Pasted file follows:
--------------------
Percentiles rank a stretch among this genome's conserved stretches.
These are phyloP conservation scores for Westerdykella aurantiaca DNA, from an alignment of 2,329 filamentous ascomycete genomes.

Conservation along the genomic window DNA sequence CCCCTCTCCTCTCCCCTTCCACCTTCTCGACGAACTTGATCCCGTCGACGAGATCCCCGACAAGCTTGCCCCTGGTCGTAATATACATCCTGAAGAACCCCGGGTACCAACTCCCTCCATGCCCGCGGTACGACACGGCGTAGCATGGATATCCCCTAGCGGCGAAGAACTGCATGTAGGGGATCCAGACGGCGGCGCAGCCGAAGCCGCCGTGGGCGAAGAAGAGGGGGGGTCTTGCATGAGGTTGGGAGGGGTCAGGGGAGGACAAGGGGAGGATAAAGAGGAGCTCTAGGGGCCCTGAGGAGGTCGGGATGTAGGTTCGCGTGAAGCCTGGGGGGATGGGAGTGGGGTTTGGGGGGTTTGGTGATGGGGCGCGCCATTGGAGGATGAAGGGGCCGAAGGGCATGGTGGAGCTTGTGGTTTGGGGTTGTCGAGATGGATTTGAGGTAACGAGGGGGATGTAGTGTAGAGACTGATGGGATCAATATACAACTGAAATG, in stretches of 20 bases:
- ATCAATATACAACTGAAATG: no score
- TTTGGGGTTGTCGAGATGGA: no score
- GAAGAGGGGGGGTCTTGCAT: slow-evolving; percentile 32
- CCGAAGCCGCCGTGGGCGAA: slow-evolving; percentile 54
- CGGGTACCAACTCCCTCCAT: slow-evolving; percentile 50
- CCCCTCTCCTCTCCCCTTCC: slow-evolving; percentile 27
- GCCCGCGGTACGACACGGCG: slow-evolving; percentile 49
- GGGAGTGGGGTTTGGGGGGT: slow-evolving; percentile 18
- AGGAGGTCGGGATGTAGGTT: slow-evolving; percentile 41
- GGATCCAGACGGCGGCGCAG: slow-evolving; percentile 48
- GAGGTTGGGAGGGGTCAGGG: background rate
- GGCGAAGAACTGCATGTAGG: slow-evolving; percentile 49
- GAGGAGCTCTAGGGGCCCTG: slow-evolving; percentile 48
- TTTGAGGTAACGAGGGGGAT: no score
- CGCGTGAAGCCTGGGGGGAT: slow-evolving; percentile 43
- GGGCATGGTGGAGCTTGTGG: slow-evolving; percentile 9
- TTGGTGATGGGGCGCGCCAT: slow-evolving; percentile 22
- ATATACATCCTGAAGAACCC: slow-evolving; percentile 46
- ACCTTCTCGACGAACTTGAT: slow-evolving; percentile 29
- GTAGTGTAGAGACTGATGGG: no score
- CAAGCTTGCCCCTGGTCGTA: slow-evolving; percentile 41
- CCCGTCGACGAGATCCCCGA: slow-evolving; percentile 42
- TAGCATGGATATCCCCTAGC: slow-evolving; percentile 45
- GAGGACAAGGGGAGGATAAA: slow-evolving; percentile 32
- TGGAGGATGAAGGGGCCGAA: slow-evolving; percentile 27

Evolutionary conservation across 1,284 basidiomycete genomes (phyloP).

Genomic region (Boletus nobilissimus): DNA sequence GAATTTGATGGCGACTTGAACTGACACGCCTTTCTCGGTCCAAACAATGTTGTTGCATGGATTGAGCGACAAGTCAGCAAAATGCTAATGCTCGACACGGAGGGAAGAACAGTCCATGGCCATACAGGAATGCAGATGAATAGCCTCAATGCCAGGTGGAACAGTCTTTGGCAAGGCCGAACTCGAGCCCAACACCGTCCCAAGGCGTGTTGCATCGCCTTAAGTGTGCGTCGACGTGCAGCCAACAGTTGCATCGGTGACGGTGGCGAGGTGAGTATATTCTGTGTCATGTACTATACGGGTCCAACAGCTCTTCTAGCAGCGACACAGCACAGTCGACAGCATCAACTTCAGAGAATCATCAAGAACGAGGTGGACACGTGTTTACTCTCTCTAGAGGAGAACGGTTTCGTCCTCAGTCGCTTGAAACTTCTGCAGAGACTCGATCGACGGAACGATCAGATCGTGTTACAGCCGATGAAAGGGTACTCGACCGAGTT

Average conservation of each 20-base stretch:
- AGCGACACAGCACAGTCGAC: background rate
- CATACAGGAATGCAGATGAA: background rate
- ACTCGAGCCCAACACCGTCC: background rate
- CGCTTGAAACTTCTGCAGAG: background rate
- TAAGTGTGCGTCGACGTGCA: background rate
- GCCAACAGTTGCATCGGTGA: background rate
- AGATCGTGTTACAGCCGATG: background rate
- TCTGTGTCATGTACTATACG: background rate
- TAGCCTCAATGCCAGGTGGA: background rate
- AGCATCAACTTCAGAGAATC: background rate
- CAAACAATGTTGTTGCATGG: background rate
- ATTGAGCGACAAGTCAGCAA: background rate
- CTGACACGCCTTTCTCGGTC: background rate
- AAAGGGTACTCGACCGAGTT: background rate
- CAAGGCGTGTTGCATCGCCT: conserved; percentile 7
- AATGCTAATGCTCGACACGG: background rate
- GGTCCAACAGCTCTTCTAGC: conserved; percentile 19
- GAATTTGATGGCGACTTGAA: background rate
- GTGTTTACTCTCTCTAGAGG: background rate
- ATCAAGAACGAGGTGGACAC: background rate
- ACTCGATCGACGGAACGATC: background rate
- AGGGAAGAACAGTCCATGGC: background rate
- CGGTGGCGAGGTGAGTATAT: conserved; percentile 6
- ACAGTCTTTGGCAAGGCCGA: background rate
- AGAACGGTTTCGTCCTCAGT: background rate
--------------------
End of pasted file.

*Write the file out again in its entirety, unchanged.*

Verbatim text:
Percentiles rank a stretch among this genome's conserved stretches.
These are phyloP conservation scores for Westerdykella aurantiaca DNA, from an alignment of 2,329 filamentous ascomycete genomes.

Conservation along the genomic window DNA sequence CCCCTCTCCTCTCCCCTTCCACCTTCTCGACGAACTTGATCCCGTCGACGAGATCCCCGACAAGCTTGCCCCTGGTCGTAATATACATCCTGAAGAACCCCGGGTACCAACTCCCTCCATGCCCGCGGTACGACACGGCGTAGCATGGATATCCCCTAGCGGCGAAGAACTGCATGTAGGGGATCCAGACGGCGGCGCAGCCGAAGCCGCCGTGGGCGAAGAAGAGGGGGGGTCTTGCATGAGGTTGGGAGGGGTCAGGGGAGGACAAGGGGAGGATAAAGAGGAGCTCTAGGGGCCCTGAGGAGGTCGGGATGTAGGTTCGCGTGAAGCCTGGGGGGATGGGAGTGGGGTTTGGGGGGTTTGGTGATGGGGCGCGCCATTGGAGGATGAAGGGGCCGAAGGGCATGGTGGAGCTTGTGGTTTGGGGTTGTCGAGATGGATTTGAGGTAACGAGGGGGATGTAGTGTAGAGACTGATGGGATCAATATACAACTGAAATG, in stretches of 20 bases:
- ATCAATATACAACTGAAATG: no score
- TTTGGGGTTGTCGAGATGGA: no score
- GAAGAGGGGGGGTCTTGCAT: slow-evolving; percentile 32
- CCGAAGCCGCCGTGGGCGAA: slow-evolving; percentile 54
- CGGGTACCAACTCCCTCCAT: slow-evolving; percentile 50
- CCCCTCTCCTCTCCCCTTCC: slow-evolving; percentile 27
- GCCCGCGGTACGACACGGCG: slow-evolving; percentile 49
- GGGAGTGGGGTTTGGGGGGT: slow-evolving; percentile 18
- AGGAGGTCGGGATGTAGGTT: slow-evolving; percentile 41
- GGATCCAGACGGCGGCGCAG: slow-evolving; percentile 48
- GAGGTTGGGAGGGGTCAGGG: background rate
- GGCGAAGAACTGCATGTAGG: slow-evolving; percentile 49
- GAGGAGCTCTAGGGGCCCTG: slow-evolving; percentile 48
- TTTGAGGTAACGAGGGGGAT: no score
- CGCGTGAAGCCTGGGGGGAT: slow-evolving; percentile 43
- GGGCATGGTGGAGCTTGTGG: slow-evolving; percentile 9
- TTGGTGATGGGGCGCGCCAT: slow-evolving; percentile 22
- ATATACATCCTGAAGAACCC: slow-evolving; percentile 46
- ACCTTCTCGACGAACTTGAT: slow-evolving; percentile 29
- GTAGTGTAGAGACTGATGGG: no score
- CAAGCTTGCCCCTGGTCGTA: slow-evolving; percentile 41
- CCCGTCGACGAGATCCCCGA: slow-evolving; percentile 42
- TAGCATGGATATCCCCTAGC: slow-evolving; percentile 45
- GAGGACAAGGGGAGGATAAA: slow-evolving; percentile 32
- TGGAGGATGAAGGGGCCGAA: slow-evolving; percentile 27

Evolutionary conservation across 1,284 basidiomycete genomes (phyloP).

Genomic region (Boletus nobilissimus): DNA sequence GAATTTGATGGCGACTTGAACTGACACGCCTTTCTCGGTCCAAACAATGTTGTTGCATGGATTGAGCGACAAGTCAGCAAAATGCTAATGCTCGACACGGAGGGAAGAACAGTCCATGGCCATACAGGAATGCAGATGAATAGCCTCAATGCCAGGTGGAACAGTCTTTGGCAAGGCCGAACTCGAGCCCAACACCGTCCCAAGGCGTGTTGCATCGCCTTAAGTGTGCGTCGACGTGCAGCCAACAGTTGCATCGGTGACGGTGGCGAGGTGAGTATATTCTGTGTCATGTACTATACGGGTCCAACAGCTCTTCTAGCAGCGACACAGCACAGTCGACAGCATCAACTTCAGAGAATCATCAAGAACGAGGTGGACACGTGTTTACTCTCTCTAGAGGAGAACGGTTTCGTCCTCAGTCGCTTGAAACTTCTGCAGAGACTCGATCGACGGAACGATCAGATCGTGTTACAGCCGATGAAAGGGTACTCGACCGAGTT

Average conservation of each 20-base stretch:
- AGCGACACAGCACAGTCGAC: background rate
- CATACAGGAATGCAGATGAA: background rate
- ACTCGAGCCCAACACCGTCC: background rate
- CGCTTGAAACTTCTGCAGAG: background rate
- TAAGTGTGCGTCGACGTGCA: background rate
- GCCAACAGTTGCATCGGTGA: background rate
- AGATCGTGTTACAGCCGATG: background rate
- TCTGTGTCATGTACTATACG: background rate
- TAGCCTCAATGCCAGGTGGA: background rate
- AGCATCAACTTCAGAGAATC: background rate
- CAAACAATGTTGTTGCATGG: background rate
- ATTGAGCGACAAGTCAGCAA: background rate
- CTGACACGCCTTTCTCGGTC: background rate
- AAAGGGTACTCGACCGAGTT: background rate
- CAAGGCGTGTTGCATCGCCT: conserved; percentile 7
- AATGCTAATGCTCGACACGG: background rate
- GGTCCAACAGCTCTTCTAGC: conserved; percentile 19
- GAATTTGATGGCGACTTGAA: background rate
- GTGTTTACTCTCTCTAGAGG: background rate
- ATCAAGAACGAGGTGGACAC: background rate
- ACTCGATCGACGGAACGATC: background rate
- AGGGAAGAACAGTCCATGGC: background rate
- CGGTGGCGAGGTGAGTATAT: conserved; percentile 6
- ACAGTCTTTGGCAAGGCCGA: background rate
- AGAACGGTTTCGTCCTCAGT: background rate